8. Wax Paper Leaf Pressings
Remember making leave pressings in your school days? Us, too. Remember why? Us, neither. But, honestly, it’s still a fun, cheap project.
9. Dye Corn
Follow these super-simple directions for dying dried corn kernels. Next, practice sorting and counting your corn based on color.
10. Coffee Filter Leaves
Trace some leaves onto coffee filters and trim them out. Next, use food dye to color some water. Dip the edges of your leaves into the water and watch as they absorb the color.
11. Leaf Scavenger Hunt
Look up how different shaped leaves come from different trees. Head to a park to find and identify multiple trees/leaves.
12. Playdough Fall Imprints
Roll out some fall-colored playdough. (Think: orange, yellow, red, or brown.) Next, press leaves into it or roll pine cones and acorns over the dough. Check out the cool shapes and patterns you leave behind.
13. Leaf Garland or Wreath
If you plan on decorating and hanging this garland up around your home for that autumnal feel, we recommend buying a bag of fake gold, brown, or red leaves. Any Michael’s or similar arts and craft supply stores will have plenty around the fall. Create a garland with the kiddos by punching small holes and threading the leaves on some yarn. Or, you could create a wreathe by gluing the leaves on a plain circular foam or wood circle.
14. Pumpkin Seed Art
Don’t toss those pumpkin seeds when you carve your jack-o-lantern! Gather them up, dry them out, and then dye them in a variety of colors. Once that’s finished, you can use them to make pumpkin seed art. You’ll need white construction paper (for the background), glue, and your groups of dyed pumpkin seeds. Have your preschooler draw a fall-themed photo using markers, colored pencils, or crayons. Then, with the help of glue, they can adorn their fall drawing with the seeds. For example, the seeds would make beautiful fall-hued leaves for a tree or perfect for a turkey’s plumage.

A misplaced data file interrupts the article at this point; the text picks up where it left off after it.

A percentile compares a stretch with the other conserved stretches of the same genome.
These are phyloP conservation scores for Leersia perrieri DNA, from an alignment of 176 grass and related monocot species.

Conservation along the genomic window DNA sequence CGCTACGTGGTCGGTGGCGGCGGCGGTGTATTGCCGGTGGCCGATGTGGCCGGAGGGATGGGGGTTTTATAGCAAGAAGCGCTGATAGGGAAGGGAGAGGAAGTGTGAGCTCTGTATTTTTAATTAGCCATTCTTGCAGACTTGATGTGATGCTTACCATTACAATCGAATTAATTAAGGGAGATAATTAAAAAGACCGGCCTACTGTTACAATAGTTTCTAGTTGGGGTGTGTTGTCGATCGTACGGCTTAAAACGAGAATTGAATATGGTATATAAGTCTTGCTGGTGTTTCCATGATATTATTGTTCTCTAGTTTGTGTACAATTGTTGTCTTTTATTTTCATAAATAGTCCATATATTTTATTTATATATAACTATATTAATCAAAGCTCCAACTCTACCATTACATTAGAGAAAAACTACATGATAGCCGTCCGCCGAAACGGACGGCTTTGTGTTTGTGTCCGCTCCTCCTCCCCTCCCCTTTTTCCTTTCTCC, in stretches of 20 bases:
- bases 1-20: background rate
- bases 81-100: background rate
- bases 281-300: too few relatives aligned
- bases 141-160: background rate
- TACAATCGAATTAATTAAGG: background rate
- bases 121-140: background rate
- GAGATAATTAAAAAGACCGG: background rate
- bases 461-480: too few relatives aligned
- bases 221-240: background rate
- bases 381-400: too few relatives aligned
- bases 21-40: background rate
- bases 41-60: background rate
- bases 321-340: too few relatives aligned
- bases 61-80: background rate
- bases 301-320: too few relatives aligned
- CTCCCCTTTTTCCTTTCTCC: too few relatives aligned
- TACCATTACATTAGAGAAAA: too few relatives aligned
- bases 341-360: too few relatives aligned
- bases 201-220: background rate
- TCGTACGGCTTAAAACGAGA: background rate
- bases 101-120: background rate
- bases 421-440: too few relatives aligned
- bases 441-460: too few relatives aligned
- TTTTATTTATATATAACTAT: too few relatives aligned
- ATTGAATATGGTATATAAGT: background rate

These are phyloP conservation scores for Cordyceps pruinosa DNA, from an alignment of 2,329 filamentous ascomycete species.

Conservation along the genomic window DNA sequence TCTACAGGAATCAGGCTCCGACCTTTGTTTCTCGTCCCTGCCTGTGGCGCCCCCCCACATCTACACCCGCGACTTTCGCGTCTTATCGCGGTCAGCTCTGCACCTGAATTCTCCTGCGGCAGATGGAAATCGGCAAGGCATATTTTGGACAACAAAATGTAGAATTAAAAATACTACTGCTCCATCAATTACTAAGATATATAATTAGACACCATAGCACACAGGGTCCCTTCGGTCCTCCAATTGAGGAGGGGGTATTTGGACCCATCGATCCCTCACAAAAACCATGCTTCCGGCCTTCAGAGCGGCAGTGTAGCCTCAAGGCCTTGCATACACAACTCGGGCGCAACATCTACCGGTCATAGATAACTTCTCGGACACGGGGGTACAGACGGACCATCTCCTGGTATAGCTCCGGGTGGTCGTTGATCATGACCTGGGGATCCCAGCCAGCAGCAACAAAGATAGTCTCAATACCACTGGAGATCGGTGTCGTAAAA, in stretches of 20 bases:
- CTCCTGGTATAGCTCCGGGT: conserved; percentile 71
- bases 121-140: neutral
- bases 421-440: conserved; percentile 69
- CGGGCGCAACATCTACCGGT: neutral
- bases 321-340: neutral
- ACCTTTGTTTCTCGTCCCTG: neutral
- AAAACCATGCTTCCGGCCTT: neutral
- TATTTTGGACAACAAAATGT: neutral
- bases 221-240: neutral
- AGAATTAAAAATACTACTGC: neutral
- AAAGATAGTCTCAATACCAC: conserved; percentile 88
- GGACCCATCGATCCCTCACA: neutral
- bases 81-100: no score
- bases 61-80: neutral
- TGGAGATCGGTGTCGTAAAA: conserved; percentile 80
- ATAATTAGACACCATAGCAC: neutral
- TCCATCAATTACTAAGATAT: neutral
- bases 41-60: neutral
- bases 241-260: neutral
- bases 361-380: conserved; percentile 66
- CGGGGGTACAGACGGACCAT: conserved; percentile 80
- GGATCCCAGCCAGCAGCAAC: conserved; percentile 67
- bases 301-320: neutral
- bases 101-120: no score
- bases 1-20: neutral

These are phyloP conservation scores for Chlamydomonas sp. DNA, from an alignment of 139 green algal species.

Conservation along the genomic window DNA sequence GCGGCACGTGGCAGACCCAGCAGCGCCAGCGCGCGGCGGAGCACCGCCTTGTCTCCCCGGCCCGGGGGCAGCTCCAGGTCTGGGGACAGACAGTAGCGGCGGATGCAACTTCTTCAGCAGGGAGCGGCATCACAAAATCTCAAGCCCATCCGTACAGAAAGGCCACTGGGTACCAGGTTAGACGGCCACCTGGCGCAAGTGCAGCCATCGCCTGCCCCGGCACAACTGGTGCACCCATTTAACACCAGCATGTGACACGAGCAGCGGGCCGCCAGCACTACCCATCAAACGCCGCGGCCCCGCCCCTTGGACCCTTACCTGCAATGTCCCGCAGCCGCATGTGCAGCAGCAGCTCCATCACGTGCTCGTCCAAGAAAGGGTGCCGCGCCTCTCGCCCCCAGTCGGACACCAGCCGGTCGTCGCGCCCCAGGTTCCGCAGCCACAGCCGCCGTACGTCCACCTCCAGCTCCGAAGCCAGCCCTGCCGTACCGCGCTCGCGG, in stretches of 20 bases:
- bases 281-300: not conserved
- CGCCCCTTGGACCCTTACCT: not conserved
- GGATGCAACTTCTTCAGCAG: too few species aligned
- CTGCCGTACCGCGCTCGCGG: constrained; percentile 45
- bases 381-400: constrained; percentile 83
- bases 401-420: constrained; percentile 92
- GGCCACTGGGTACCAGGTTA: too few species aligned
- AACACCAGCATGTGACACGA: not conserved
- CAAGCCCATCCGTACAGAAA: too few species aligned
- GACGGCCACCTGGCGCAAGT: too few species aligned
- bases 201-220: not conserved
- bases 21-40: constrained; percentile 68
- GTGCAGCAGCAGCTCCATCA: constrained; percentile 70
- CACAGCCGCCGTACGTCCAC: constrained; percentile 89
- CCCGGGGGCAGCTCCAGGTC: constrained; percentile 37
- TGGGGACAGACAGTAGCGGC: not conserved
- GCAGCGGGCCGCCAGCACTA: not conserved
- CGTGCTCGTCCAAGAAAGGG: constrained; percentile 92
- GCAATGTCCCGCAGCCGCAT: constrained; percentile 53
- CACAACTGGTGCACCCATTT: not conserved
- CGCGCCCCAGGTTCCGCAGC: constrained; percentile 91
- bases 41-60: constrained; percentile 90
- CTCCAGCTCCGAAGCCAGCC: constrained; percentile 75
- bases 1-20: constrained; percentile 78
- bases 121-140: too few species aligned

15. Corn Painting
Do you have a budding Jackson Pollock or Helen Frankenthaler in your midst? Let them express their artistic side with corn painting — which, for the record, is exactly what it sounds like. You just need a few ears of corn (preferably with corn cob holders for ease of use). You’ll also need tempera paint in red, yellow, and orange, along with white construction paper, paper plates, and some sort of canvas. Pour the paint onto individual plates. Then have your preschooler roll the ears of corn in the paint to create a masterpiece on their canvas.
16. Leaf Ghosts
Halloween is in the thick of fall and what better way to celebrate than with some ghosts? Have your kids collect a bunch of leaves from outside. Help them paint them white and draw black eyes on them so they resemble Casper the Leafy Ghost. You can use them as place cards or string them together to hang up around the house.
17. Pumpkin Stamps